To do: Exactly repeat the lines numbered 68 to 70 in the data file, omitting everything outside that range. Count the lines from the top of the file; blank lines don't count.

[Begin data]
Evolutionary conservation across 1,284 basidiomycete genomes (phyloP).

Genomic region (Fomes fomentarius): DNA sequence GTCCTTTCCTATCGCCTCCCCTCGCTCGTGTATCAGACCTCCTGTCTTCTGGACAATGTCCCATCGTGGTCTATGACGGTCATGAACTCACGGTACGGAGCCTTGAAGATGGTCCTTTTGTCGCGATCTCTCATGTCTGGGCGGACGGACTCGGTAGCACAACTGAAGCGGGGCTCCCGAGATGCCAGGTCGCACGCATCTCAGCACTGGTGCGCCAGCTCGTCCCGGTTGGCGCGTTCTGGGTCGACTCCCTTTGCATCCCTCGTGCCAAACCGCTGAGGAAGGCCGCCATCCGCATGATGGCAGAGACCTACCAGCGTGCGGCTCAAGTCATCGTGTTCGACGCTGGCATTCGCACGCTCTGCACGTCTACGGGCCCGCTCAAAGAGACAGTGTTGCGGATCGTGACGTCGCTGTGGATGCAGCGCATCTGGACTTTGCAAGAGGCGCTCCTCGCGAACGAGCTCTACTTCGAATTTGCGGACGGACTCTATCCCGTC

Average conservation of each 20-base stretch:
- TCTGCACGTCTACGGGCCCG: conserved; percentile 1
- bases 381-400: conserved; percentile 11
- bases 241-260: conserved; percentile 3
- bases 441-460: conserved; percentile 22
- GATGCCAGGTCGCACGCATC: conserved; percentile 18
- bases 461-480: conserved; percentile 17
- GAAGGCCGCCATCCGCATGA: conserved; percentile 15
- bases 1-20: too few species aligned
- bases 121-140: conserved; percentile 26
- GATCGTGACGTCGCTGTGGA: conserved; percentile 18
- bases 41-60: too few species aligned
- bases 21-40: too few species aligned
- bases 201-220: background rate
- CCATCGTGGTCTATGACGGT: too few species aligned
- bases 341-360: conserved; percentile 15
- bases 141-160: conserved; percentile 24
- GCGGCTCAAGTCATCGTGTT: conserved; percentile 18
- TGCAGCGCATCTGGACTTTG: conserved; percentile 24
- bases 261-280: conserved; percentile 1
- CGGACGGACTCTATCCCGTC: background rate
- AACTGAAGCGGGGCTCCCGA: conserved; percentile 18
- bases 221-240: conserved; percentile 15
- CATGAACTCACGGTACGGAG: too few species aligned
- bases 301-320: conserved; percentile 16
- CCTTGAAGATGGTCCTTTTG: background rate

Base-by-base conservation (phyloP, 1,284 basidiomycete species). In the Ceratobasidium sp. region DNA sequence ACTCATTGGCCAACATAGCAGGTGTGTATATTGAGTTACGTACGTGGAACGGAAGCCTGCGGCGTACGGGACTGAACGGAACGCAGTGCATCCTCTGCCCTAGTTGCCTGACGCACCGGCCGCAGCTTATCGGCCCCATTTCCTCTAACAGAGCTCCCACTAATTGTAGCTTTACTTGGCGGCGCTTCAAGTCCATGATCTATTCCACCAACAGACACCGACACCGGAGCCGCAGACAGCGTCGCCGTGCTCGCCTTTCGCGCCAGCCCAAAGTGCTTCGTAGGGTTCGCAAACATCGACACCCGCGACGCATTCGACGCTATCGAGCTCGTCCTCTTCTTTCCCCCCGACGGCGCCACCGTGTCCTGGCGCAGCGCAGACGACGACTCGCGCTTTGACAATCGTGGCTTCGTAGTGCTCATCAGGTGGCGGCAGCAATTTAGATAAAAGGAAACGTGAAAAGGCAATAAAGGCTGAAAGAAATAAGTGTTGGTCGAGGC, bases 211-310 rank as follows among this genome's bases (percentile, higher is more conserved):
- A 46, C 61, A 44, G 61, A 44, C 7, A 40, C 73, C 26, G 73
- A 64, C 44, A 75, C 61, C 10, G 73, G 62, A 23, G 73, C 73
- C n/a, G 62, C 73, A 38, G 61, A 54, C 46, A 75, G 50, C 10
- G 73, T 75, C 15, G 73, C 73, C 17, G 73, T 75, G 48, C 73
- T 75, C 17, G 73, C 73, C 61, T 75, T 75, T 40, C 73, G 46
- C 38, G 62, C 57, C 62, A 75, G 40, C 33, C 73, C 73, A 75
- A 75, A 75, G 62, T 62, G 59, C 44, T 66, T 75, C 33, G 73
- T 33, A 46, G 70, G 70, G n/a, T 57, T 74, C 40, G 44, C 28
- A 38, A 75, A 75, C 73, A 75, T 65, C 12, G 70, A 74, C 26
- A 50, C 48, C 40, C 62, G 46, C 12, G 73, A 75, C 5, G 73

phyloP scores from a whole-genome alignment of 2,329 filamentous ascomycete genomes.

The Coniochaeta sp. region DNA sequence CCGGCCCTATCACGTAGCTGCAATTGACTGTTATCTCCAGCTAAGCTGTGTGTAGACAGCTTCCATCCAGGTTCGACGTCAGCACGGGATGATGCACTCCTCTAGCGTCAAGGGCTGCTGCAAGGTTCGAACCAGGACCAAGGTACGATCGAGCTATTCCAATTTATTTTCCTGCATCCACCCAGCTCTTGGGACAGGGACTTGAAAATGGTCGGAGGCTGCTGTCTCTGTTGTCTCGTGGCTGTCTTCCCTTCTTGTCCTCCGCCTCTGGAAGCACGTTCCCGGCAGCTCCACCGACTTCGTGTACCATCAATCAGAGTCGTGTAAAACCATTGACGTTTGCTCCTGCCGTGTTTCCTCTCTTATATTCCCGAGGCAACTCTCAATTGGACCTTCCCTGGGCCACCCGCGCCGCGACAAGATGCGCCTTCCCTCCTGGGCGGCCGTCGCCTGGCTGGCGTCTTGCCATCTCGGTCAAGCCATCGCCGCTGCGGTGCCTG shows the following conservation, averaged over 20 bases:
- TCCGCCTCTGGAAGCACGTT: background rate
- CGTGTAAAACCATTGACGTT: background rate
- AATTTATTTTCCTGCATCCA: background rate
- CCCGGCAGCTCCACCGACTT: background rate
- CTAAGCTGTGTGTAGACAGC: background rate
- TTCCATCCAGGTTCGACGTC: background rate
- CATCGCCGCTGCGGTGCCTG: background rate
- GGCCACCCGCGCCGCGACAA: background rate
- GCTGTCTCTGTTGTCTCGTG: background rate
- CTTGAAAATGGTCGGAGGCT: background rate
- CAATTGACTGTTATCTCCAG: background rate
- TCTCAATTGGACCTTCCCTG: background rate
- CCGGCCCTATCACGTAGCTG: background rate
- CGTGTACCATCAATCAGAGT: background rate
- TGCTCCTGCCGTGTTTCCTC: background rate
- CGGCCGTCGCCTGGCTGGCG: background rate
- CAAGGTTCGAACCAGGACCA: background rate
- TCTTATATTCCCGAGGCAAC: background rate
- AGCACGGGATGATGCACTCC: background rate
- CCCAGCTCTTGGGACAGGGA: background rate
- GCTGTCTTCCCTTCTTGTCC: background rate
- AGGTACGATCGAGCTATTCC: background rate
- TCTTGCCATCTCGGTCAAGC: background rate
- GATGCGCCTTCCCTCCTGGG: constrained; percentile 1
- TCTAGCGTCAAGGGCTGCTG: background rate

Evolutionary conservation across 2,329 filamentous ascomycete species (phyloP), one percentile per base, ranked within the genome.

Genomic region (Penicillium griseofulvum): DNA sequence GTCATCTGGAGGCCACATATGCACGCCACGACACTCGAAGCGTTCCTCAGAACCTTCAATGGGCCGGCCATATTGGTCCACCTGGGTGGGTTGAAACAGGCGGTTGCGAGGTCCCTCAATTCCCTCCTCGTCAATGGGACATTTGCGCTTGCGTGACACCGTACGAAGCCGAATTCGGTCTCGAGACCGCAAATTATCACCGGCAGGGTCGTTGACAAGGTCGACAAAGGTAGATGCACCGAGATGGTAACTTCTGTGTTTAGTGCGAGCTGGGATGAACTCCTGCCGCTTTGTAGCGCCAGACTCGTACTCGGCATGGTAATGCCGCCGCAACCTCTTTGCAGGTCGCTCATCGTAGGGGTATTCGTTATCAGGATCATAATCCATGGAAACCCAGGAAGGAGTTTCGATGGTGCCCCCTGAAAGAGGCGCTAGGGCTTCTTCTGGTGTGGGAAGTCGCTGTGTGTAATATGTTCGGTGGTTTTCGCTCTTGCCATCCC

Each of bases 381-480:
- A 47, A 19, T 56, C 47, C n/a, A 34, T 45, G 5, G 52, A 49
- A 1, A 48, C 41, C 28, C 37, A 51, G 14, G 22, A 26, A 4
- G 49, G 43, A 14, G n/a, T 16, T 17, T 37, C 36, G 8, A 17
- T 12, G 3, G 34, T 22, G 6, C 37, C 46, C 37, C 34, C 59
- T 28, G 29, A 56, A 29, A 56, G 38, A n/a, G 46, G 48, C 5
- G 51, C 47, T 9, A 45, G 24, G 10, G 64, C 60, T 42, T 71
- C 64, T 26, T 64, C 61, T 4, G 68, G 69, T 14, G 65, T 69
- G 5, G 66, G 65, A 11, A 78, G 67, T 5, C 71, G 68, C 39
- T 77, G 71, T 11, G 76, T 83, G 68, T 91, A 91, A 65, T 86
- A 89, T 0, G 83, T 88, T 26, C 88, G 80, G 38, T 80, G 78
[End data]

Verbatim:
Genomic region (Penicillium griseofulvum): DNA sequence GTCATCTGGAGGCCACATATGCACGCCACGACACTCGAAGCGTTCCTCAGAACCTTCAATGGGCCGGCCATATTGGTCCACCTGGGTGGGTTGAAACAGGCGGTTGCGAGGTCCCTCAATTCCCTCCTCGTCAATGGGACATTTGCGCTTGCGTGACACCGTACGAAGCCGAATTCGGTCTCGAGACCGCAAATTATCACCGGCAGGGTCGTTGACAAGGTCGACAAAGGTAGATGCACCGAGATGGTAACTTCTGTGTTTAGTGCGAGCTGGGATGAACTCCTGCCGCTTTGTAGCGCCAGACTCGTACTCGGCATGGTAATGCCGCCGCAACCTCTTTGCAGGTCGCTCATCGTAGGGGTATTCGTTATCAGGATCATAATCCATGGAAACCCAGGAAGGAGTTTCGATGGTGCCCCCTGAAAGAGGCGCTAGGGCTTCTTCTGGTGTGGGAAGTCGCTGTGTGTAATATGTTCGGTGGTTTTCGCTCTTGCCATCCC

Each of bases 381-480:
- A 47, A 19, T 56, C 47, C n/a, A 34, T 45, G 5, G 52, A 49